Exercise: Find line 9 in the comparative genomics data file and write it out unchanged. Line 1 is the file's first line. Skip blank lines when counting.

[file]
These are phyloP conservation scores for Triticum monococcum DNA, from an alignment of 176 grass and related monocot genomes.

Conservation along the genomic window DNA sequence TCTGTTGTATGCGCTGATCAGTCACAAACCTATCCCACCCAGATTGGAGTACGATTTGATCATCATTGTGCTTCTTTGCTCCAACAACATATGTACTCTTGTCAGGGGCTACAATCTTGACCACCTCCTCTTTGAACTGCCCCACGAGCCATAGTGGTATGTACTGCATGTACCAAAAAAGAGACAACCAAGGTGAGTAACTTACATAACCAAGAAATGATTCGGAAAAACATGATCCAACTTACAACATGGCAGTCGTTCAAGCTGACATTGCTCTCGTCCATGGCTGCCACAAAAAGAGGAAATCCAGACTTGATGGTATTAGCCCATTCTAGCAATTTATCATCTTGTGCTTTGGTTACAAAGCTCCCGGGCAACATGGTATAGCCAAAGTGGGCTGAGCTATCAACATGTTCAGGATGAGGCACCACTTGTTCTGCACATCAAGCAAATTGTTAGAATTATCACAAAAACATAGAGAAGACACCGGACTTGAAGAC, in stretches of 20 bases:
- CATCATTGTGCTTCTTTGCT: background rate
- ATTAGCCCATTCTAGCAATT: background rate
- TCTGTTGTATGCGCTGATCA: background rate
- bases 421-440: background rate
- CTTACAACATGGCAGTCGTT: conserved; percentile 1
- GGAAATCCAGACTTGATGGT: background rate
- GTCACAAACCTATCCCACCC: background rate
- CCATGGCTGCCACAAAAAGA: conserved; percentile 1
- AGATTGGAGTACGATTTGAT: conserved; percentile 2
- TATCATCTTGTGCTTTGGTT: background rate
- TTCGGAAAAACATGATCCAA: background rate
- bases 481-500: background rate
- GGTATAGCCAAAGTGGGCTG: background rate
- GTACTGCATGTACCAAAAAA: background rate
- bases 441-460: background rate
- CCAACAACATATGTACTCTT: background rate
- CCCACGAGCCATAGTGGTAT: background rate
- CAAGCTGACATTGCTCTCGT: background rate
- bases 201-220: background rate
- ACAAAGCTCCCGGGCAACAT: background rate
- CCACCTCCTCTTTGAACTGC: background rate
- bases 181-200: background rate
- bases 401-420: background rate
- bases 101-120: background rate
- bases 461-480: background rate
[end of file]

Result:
- GTCACAAACCTATCCCACCC: background rate